Mykonos: Armchair Travel in the Time of Coronavirus

Peggy and I are continuing to self-isolate ourselves, as are so many of you. Medford, Oregon, the medium sized town where we do most of our shopping, is on the edge of becoming a coronavirus hotspot. (Nowhere is safe.) We have zero desire to go there and have enough food— and wine— that we don’t have to for a couple of weeks. I even have older blogs to repurpose. (Grin.) Something like 900. I’ve been blogging for 10 years. Last week I re-posted a blog on the Greek island of Corfu. Today is Mykonos. Stay safe.

The area known as Little Venice is one of many charming sites on Mykonos.
The area known as Little Venice is one of many charming sites on Mykonos. (Photo by Peggy Mekemson)

The maze-like town of Mykonos (Chora) was designed to discourage invasion. It was easy for invaders to get lost in the narrow, winding streets that ran into other narrow, winding streets that ran into other narrow, winding streets.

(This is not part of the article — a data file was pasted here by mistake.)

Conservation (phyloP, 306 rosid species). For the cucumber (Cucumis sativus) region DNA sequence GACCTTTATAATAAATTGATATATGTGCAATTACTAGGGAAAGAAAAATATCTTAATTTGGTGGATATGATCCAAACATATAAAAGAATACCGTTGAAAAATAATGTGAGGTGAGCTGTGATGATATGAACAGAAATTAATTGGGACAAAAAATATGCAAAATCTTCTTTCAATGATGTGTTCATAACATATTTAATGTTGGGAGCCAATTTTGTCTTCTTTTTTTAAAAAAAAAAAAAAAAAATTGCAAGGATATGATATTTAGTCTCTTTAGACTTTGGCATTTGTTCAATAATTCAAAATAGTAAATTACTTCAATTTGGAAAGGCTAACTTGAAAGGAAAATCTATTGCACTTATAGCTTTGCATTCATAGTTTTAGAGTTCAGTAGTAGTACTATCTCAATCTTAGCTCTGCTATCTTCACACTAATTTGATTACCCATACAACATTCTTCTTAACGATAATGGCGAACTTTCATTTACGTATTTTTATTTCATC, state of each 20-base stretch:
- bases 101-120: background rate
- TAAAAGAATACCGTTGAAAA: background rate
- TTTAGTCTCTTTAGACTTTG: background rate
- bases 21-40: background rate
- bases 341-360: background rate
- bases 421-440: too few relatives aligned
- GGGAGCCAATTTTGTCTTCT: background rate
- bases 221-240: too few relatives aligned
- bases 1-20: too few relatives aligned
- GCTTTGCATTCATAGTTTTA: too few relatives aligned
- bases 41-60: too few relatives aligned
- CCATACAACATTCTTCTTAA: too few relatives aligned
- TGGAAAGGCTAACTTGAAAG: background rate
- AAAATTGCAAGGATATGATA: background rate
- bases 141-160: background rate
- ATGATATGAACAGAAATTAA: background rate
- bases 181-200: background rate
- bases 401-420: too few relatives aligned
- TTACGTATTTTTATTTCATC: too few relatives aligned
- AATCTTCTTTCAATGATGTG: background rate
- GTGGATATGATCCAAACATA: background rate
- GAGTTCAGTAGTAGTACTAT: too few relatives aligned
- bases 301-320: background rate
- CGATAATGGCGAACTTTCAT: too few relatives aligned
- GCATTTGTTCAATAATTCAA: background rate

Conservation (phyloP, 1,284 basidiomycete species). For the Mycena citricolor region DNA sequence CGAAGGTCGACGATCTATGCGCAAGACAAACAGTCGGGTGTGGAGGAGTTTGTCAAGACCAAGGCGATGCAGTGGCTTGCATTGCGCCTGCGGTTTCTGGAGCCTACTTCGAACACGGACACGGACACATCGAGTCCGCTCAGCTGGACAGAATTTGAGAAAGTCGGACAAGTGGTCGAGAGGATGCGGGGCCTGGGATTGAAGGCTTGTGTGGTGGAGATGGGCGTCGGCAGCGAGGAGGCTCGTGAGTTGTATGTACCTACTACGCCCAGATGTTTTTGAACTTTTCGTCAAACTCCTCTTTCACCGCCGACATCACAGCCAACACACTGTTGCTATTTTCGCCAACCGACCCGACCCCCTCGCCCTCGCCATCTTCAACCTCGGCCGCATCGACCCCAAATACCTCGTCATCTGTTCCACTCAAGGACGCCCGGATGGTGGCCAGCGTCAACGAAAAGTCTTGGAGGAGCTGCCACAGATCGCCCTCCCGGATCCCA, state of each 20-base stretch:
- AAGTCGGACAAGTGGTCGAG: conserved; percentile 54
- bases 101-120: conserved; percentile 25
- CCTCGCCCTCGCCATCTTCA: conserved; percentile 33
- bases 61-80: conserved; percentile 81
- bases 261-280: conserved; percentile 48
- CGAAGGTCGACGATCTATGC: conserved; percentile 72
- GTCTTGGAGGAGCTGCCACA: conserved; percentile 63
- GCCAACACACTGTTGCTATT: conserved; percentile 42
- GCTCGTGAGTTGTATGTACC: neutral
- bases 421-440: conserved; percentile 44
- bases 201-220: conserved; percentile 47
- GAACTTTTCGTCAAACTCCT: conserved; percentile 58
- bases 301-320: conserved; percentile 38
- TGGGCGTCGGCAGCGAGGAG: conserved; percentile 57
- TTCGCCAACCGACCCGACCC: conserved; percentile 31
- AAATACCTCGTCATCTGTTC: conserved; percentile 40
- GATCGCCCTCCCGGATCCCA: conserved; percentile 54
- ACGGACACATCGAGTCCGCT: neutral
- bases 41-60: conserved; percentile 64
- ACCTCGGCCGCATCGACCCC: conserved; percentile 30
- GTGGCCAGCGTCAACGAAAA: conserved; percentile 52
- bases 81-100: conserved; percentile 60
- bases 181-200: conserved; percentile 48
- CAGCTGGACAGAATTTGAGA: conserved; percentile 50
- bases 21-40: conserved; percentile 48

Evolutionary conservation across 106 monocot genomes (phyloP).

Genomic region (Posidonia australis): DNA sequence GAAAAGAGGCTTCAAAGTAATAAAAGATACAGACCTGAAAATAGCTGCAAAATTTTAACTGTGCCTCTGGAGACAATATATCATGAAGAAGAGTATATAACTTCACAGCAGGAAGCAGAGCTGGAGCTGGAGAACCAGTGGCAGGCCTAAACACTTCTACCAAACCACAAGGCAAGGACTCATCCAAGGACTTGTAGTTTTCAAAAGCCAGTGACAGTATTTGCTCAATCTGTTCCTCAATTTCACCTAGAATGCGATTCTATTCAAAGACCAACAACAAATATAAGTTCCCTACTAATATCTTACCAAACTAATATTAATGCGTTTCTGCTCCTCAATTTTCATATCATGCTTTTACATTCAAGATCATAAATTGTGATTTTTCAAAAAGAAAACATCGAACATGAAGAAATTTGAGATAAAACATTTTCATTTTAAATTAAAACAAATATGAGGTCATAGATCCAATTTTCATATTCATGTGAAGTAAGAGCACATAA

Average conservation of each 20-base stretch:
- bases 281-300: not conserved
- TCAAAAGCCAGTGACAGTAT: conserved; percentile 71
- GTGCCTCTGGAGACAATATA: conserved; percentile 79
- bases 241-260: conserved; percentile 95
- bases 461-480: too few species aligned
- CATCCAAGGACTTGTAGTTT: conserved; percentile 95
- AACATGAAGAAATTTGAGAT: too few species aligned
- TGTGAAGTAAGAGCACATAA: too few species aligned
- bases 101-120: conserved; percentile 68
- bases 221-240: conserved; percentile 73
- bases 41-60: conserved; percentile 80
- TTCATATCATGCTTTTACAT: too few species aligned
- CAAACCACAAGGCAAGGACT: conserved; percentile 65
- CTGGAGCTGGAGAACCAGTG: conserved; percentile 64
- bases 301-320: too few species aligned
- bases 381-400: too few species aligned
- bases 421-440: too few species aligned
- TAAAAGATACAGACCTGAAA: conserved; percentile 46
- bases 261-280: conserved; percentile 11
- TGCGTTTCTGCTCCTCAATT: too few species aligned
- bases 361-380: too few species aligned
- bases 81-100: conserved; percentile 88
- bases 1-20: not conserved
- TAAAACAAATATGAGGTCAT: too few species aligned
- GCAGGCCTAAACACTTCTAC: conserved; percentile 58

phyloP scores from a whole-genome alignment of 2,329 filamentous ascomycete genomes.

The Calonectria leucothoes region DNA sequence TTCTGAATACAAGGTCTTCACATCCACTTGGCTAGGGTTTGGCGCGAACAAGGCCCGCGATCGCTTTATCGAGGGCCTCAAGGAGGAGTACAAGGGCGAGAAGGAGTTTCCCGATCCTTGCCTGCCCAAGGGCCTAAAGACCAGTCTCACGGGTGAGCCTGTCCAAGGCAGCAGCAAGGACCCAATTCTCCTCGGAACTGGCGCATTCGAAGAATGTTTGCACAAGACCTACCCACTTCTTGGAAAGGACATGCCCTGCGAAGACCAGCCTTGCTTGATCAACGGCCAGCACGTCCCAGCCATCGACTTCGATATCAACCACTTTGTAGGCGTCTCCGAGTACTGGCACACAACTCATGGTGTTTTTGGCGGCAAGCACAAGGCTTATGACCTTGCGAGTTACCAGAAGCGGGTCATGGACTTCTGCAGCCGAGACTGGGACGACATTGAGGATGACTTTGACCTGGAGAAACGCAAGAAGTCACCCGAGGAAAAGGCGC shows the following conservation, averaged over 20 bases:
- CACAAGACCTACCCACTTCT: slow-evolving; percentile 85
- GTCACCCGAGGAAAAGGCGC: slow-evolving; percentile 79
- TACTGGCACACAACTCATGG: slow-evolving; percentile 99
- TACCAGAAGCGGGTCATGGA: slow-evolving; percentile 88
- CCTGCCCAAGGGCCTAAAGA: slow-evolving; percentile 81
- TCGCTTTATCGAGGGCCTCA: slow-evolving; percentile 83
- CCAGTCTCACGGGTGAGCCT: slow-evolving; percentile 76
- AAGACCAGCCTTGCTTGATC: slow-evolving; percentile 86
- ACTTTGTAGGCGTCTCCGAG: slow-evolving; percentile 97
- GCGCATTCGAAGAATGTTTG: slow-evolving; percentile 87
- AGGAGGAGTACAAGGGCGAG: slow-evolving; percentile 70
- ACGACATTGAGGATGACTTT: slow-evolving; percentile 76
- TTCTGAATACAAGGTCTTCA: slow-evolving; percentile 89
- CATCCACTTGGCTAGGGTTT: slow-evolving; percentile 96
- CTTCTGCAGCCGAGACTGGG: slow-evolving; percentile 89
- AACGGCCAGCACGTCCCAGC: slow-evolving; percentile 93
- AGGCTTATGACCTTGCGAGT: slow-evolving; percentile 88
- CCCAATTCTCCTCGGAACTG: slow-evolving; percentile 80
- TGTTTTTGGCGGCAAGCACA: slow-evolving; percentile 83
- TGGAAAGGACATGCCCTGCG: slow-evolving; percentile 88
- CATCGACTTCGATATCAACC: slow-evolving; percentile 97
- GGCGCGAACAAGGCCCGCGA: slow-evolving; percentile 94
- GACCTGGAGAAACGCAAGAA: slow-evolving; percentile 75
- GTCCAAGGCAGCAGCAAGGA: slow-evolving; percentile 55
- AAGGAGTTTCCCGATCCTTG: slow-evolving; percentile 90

Modern day invaders, otherwise known as tourists, also find it easy to get lost. But that’s half the fun. Except for finding a restroom when you really, really need it, there is no danger. You can easily spend an hour or several wandering along the town’s crooked roads and paths. There are beautiful white buildings slathered in stucco to admire, shops to explore, and cats to photograph. You may even find a Greek musician playing the bouzouki, a mandolin-like instrument that produces what most people think of as Greek music.  Picture Zorba dancing.

White is the common color for buildings on Mykonos, Santorini and other islands of the Cyclades in the Aegean Sea.
White is the common color for buildings on Mykonos, Santorini and other islands of the Cyclades in the Aegean Sea.
One of the main streets in Myconos.
One of the main streets in Mykonos. This road is freeway size in comparison to most routes through the town.
Routes through Mykonos are much more likely to look like this.
Routes through Mykonos are much more likely to look like this. Note the blue trim used to add color to windows and doors.
This blue Mykonos door is decorated by a cactus.
This blue Mykonos door is decorated by a cactus.
My wife Peggy on the right and two of our traveling companions, Kathi and Frances stand in front of another blue door.
My wife Peggy on the right and two of our traveling companions, Kathi and Frances stand in front of another blue door.
Bougainvillea seems to be the flower of choice in Mykonos.